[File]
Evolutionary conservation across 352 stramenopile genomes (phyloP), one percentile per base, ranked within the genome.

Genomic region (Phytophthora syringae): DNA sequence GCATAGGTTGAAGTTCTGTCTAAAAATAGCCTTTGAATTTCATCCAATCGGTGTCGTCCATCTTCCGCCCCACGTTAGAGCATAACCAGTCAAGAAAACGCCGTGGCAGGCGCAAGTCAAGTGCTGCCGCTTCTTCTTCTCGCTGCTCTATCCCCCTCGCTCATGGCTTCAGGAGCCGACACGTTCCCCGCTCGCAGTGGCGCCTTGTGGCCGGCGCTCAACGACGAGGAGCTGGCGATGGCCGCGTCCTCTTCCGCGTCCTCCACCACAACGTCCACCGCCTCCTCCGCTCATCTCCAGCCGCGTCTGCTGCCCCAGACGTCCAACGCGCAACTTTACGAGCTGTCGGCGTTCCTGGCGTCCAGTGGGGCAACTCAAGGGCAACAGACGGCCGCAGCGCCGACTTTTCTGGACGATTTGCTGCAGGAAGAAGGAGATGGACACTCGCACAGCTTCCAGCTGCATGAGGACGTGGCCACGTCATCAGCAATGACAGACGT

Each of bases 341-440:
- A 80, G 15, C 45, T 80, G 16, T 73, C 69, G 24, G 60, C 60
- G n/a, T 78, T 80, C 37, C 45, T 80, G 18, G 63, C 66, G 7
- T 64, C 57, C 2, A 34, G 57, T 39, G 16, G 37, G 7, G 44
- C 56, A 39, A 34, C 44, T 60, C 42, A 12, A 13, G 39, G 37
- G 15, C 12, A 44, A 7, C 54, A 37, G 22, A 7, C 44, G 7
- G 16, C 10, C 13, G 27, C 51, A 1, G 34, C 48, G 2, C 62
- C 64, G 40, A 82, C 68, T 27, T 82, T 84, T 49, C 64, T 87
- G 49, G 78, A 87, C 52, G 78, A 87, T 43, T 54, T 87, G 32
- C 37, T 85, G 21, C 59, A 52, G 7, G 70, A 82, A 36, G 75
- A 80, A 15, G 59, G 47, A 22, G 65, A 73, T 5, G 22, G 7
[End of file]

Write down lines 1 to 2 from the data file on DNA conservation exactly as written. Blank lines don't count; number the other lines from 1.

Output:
Evolutionary conservation across 352 stramenopile genomes (phyloP), one percentile per base, ranked within the genome.

Genomic region (Phytophthora syringae): DNA sequence GCATAGGTTGAAGTTCTGTCTAAAAATAGCCTTTGAATTTCATCCAATCGGTGTCGTCCATCTTCCGCCCCACGTTAGAGCATAACCAGTCAAGAAAACGCCGTGGCAGGCGCAAGTCAAGTGCTGCCGCTTCTTCTTCTCGCTGCTCTATCCCCCTCGCTCATGGCTTCAGGAGCCGACACGTTCCCCGCTCGCAGTGGCGCCTTGTGGCCGGCGCTCAACGACGAGGAGCTGGCGATGGCCGCGTCCTCTTCCGCGTCCTCCACCACAACGTCCACCGCCTCCTCCGCTCATCTCCAGCCGCGTCTGCTGCCCCAGACGTCCAACGCGCAACTTTACGAGCTGTCGGCGTTCCTGGCGTCCAGTGGGGCAACTCAAGGGCAACAGACGGCCGCAGCGCCGACTTTTCTGGACGATTTGCTGCAGGAAGAAGGAGATGGACACTCGCACAGCTTCCAGCTGCATGAGGACGTGGCCACGTCATCAGCAATGACAGACGT